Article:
Years ago, it was normal for adults to lose some or all of their teeth. This is not true today. Your teeth are meant to last a lifetime, and with the help of your dental team, they will.
Other than an accident, the only reasons for your teeth to fail are the breakdown of the teeth themselves or their supporting structures. This breakdown can occur because of biological or mechanical problems. Let’s look at the biological problems first.
You’ve probably heard since you were a kid that you should brush your teeth and even floss regularly. But do you know why that protects your teeth? In a word: plaque, the main cause of tooth decay and gum disease. Brushing and flossing help tackle this sticky problem, which can lead to decay and disease, and ultimately can cause pain and tooth loss.
The first step in fighting plaque is to consider what you eat. Plaque changes food sugars into acid, which slowly dissolves the enamel, causing tooth decay. Be sure to eat a balanced diet and don’t snack too much. When you do have a snack, choose nutritious foods such as fruit, yogurt or fresh vegetables.
Proper Brushing Technique
The best way to keep plaque off your teeth is to brush and clean between your teeth. You should brush twice a day with a toothbrush that has soft bristles. Be sure that your toothbrush is the right size and shape to fit into all corners of your mouth. You may not think it’s possible to brush your teeth the wrong way, but it is. Improper toothbrushing can wear out your teeth or leave behind harmful plaque.
How to Brush
To brush your teeth properly, follow these easy steps:
1. Place your toothbrush at a 45-degree angle against your gums.
2. Move the brush back and forth gently in short strokes.
3. Brush all surfaces of your teeth.
4. Use the “toe” of the toothbrush to clean the inside surfaces of your front teeth by brushing up and down.
5. Brush your tongue, inside your cheeks and your palate.
The Way to Floss
Flossing is the next crucial step in good oral health. You can remove plaque from between your teeth with dental floss or an interdental cleaner. Your toothbrush can’t reach these spaces, which is why this is so important. To floss properly, follow these simple steps:
- Break off about 18 inches of floss and wind most of it around one of your middle fingers.
- Wind the rest of the floss around a finger on the opposite hand.
- Hold the floss tightly between your thumbs and forefingers. Using about one-half inch at a time, gently guide the floss between your teeth. Be careful not to force the floss into the gums.
- When the floss reaches the gumline, curve it into a C-shape against one tooth. Slide the floss gently into the space between the gum and the tooth, making sure it goes all the way down under the gum.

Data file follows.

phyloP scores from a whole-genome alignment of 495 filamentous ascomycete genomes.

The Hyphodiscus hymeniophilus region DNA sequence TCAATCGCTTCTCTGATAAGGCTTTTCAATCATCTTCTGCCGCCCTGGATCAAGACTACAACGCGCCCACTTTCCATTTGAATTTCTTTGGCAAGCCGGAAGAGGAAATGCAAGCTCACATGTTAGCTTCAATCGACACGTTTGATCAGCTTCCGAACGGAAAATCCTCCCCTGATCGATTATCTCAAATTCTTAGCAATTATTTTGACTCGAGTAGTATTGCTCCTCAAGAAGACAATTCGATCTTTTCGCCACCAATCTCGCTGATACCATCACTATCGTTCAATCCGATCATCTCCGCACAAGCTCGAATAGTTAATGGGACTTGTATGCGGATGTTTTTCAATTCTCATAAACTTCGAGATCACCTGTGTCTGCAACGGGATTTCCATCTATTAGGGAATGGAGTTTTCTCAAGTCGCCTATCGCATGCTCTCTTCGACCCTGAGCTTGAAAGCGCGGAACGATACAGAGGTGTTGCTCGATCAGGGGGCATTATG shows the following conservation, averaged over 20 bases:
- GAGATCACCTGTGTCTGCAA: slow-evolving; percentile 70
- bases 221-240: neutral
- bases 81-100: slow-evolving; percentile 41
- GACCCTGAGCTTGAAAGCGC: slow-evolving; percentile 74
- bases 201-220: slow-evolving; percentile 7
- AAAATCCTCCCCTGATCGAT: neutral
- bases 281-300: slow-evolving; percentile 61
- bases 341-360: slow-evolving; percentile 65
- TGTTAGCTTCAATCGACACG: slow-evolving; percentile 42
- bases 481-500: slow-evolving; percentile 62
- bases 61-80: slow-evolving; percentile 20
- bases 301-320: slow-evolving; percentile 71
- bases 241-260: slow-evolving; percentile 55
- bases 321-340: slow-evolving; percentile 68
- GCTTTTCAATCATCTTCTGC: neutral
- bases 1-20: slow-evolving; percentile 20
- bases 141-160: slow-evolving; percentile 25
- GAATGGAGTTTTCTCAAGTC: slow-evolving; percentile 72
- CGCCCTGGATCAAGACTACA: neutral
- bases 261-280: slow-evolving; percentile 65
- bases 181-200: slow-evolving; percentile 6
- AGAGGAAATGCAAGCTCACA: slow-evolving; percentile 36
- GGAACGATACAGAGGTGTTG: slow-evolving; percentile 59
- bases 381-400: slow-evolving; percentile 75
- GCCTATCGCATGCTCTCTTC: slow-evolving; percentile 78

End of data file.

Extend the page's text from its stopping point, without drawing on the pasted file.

- Hold the floss tightly against the tooth. Rub the side of the tooth gently with up and down motions to move the floss away from the gum.
- Floss between all your teeth.
- Since plaque is an invisible film, use a disclosing agent (available from your dentist) once a week. This will show whether you are thoroughly cleaning all the plaque away and indicate the areas you’re missing.
- If you haven’t been flossing regularly, your gums may bleed the first few times you do this. But after a few days, they should stop bleeding during flossing. If they don’t, tell your dentist or hygienist.
If you have difficulty handling dental floss, you may prefer to use an interdental cleaner. This may be a special brush, pick or stick. Ask your dental team how to use these cleaners so you don’t hurt your gums.
You should get a new toothbrush every three or four months, or sooner if the bristles get worn out. Children’s brushes may wear out even more quickly.
When looking for a toothbrush, or any type of dental product, you may be overwhelmed by the choices available. To choose a good product, start by looking for the American Dental Association (ADA) Seal of Acceptance on the label. Products that may have this seal include toothpaste, toothbrushes, dental floss, interdental cleaners, mouth-rinses and oral irrigators (a device that uses a stream of water to remove food from your teeth).
As for the rest of the labels’ claims, the ADA has some guidelines. Of the various ingredients in toothpaste, for example, baking soda has not been shown to be beneficial. In fact, baking soda used for baking should never be used to brush: It is much too coarse and can damage your teeth. However, ingredients that promote tartar control, hydrogen peroxide and desensitizing ingredients have been shown to work. When in doubt about which product to choose, ask your dentist for advice. You also can experiment to find what you like best.
You may wonder about what role mouthwash plays in good oral hygiene. Fluoride mouthwashes may help prevent tooth decay, but mouthwash has not proved to have a lasting effect on bad breath.
Good oral hygiene is important, always. By taking care of your teeth, you’ll have fresh breath and establish good habits that will keep your mouth and teeth healthy for a lifetime.
The information contained in or made available through This Site cannot replace or substitute for the services of trained professionals in the medical field. We do not recommend any treatment, drug, food or supplement. You should regularly consult a doctor in all matters relating to physical or mental health, particularly concerning any symptoms that may require diagnosis or medical attention.